WVU's Smith Working Hard
MORGANTOWN, W.Va. – Geno Smith says he’s not at all surprised with the depth chart new West Virginia University head football coach Dana Holgorsen released earlier this month. Some guys Smith played alongside last year are now a line or two below him.
“One great thing about our coaching staff is whoever works the hardest and whoever wants it is going to be the guy who plays,” Smith said Wednesday afternoon. “I respect that and I agree with that. I feel like those guys who work hard are going to be the ones who help us win.”
And right now for the players it has been all work with strength and conditioning coach Mike Joseph and his staff, says Smith.
“Overall, we’re working hard as a team. We’re progressing,” he said. “We’re getting better and it’s going to be a great fall camp.”
According to Smith, the player-supervised 7 on 7 passing the team has been doing this summer could be really important when the coaches are permitted to get their hands on the players in August.
“We’ve been working on timing,” Smith said. “In the 7 on 7 we have been running, we’ve been working against the d-backs and doing everything to get our timing down.”
Smith noted that timing is one of the most important characteristics of Holgorsen’s offense.
“When it comes down to throwing, the D-line and the O-line are just bumping heads. It’s all about the secondary and the receivers when it comes down to the coverages and everything,” Smith explained. “That timing is going to be important for us. We’ve got to be on-point with our reads. We’ve got to get lined up fast and we’ve got to make sure we put pressure on the defense.”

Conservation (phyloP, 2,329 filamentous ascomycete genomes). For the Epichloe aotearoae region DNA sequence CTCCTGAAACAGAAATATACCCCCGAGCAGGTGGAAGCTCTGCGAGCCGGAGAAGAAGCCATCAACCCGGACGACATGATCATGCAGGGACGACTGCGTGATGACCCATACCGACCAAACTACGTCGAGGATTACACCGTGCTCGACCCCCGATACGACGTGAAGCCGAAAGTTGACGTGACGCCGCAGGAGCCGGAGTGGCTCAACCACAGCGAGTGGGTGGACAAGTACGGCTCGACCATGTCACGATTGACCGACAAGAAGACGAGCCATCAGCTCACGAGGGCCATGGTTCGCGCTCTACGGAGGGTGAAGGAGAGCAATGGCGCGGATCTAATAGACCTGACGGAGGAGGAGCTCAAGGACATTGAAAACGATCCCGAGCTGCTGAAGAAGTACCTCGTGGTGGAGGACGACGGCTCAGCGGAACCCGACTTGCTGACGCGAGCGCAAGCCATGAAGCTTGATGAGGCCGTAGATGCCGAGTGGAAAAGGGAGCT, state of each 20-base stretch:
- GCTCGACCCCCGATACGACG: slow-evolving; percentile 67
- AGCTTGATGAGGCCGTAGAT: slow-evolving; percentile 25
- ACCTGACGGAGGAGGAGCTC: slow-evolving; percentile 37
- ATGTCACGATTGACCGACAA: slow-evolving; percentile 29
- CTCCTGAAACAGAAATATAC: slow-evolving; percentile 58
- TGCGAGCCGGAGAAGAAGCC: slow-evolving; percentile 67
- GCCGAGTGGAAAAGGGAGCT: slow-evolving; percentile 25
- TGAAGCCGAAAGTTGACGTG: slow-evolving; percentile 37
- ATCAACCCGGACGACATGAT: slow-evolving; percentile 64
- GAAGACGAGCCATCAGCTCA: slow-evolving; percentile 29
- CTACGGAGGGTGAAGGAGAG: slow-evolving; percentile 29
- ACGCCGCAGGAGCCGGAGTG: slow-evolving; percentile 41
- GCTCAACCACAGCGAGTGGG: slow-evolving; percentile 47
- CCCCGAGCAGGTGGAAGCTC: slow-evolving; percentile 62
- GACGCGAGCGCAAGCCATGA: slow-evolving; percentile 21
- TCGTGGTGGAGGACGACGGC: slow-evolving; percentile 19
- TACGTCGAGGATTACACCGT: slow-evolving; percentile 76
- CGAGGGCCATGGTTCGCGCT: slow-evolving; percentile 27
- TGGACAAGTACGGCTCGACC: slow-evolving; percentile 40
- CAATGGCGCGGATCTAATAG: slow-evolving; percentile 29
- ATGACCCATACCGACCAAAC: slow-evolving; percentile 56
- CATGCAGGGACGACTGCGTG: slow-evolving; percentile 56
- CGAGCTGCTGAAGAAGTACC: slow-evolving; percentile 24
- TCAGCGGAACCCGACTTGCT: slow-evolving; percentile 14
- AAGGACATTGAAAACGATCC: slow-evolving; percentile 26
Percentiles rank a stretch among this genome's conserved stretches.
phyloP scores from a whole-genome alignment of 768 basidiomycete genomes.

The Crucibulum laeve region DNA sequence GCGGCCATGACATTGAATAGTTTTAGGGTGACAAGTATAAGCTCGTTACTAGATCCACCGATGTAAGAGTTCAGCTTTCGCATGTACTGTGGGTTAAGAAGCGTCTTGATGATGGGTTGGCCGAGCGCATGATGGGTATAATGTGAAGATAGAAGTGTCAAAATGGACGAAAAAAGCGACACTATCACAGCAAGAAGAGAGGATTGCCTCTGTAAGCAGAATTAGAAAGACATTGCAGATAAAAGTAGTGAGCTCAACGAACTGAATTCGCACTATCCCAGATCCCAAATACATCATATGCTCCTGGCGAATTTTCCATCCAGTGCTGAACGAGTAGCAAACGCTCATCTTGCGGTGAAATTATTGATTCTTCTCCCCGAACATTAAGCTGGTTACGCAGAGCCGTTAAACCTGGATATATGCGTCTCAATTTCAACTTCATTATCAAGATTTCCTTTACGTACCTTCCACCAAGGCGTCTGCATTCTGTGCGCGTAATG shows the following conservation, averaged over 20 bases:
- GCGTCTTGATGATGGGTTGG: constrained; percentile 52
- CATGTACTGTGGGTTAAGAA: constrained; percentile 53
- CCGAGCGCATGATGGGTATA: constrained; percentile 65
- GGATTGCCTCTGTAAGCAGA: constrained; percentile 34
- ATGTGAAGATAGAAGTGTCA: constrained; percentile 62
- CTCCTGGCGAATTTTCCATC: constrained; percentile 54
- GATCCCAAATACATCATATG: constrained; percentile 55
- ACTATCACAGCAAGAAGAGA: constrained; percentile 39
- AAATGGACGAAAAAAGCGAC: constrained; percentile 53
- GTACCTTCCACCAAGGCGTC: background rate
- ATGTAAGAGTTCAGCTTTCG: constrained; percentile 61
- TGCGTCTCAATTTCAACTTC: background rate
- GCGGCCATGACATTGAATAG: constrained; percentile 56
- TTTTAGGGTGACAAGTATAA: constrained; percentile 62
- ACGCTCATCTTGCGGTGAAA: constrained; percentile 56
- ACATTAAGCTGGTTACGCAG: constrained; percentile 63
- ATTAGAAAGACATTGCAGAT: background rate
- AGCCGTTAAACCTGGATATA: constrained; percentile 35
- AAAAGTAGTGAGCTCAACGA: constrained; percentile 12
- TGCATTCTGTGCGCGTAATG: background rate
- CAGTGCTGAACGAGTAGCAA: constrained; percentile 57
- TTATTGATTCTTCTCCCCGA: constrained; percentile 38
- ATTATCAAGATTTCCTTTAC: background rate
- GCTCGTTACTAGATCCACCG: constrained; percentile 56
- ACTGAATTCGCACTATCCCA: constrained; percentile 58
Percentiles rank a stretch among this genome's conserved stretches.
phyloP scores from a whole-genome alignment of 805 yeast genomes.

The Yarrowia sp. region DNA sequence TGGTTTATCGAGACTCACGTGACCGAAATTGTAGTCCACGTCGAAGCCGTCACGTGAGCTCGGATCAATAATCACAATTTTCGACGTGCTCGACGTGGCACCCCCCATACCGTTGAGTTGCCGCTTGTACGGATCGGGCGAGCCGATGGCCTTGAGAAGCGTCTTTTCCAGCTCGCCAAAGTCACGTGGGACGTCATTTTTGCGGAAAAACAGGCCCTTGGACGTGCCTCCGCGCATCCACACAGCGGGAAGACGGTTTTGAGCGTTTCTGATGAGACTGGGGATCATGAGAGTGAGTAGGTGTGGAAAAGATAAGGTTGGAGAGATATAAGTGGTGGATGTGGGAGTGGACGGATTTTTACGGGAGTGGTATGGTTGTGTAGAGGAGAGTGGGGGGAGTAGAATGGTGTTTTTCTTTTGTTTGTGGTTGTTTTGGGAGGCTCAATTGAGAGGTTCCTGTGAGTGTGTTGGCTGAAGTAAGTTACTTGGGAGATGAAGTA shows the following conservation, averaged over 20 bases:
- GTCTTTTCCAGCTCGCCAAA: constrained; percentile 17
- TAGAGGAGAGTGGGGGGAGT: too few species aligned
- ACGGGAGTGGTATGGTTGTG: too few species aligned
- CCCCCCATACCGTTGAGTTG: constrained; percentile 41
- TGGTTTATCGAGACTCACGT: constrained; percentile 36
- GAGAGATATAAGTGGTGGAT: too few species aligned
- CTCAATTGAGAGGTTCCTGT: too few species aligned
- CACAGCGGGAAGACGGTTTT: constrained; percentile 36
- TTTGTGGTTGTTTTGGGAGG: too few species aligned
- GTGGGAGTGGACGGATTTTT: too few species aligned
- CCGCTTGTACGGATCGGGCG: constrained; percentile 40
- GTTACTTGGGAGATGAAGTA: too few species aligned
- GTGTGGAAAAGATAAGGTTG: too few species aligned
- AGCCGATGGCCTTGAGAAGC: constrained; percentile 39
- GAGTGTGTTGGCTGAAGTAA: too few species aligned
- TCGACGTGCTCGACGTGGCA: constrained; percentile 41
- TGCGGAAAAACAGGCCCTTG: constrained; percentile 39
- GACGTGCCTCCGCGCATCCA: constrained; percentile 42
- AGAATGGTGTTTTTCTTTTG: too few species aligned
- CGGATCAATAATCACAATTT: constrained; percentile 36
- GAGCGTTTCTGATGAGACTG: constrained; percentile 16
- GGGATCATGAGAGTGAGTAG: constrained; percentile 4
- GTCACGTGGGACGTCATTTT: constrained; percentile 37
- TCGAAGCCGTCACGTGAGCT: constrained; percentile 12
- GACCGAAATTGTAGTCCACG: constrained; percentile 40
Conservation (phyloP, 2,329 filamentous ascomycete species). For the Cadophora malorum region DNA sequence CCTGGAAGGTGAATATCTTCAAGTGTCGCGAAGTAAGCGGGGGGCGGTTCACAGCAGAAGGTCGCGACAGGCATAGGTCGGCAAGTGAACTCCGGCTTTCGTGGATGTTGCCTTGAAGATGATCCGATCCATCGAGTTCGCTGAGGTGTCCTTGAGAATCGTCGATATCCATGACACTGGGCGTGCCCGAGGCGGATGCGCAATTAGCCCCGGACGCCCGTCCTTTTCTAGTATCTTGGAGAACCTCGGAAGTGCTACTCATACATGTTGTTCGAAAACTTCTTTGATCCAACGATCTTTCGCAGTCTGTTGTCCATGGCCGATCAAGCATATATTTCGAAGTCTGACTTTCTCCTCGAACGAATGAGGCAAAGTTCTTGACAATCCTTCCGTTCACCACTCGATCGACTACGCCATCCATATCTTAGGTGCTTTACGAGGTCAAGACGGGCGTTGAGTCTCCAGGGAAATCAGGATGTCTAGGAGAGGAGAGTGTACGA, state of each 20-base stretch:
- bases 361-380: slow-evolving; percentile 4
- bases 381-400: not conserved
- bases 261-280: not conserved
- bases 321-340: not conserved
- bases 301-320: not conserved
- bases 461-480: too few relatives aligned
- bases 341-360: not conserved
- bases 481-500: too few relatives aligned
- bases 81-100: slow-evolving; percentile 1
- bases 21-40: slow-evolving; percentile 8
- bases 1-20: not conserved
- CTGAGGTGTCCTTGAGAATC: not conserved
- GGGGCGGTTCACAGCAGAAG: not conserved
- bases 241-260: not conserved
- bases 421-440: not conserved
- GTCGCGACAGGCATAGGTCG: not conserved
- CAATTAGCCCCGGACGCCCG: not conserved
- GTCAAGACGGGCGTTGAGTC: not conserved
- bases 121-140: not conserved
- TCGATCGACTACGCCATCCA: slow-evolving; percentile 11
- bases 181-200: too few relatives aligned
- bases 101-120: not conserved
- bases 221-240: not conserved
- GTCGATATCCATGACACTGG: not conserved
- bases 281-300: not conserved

Smith has been impressed with some of the newcomers working out with the veterans, especially Texas running back Dustin Garrison, who came on West Virginia’s radar late in the recruiting process when Holgorsen first joined the program.
“Dustin is a beast when it comes to working out,” Smith said. “I really like the safety kid we have in, I can’t remember his name, but he has long hair and he’s pretty good. Dante Campbell out wide is a big body and he has good hands and a big frame. I’m just looking forward to seeing the other guys that we have coming in, and looking forward to camp coming up and looking forward to getting better.
“I am looking forward to helping those guys get better as well.”
Smith said he is still not 100 percent after off-season foot surgery for the second time in his career, but he is at least now finally able to participate in all of the running drills.
“Everything is full-go and I’ve been participating with the team doing drills I haven’t done in like four years,” he laughed. “It’s great.”
That may be the case, but don’t expect the junior to be out there running options and quarterback draws this fall in Holgorsen’s offense.
“I’m not the running type of quarterback, but I can make good decisions and make the throws and our offense requires that,” Smith said. “I think that’s what makes this so good.”
“If it’s there I can get five yards. That’s all I can get now,” he added.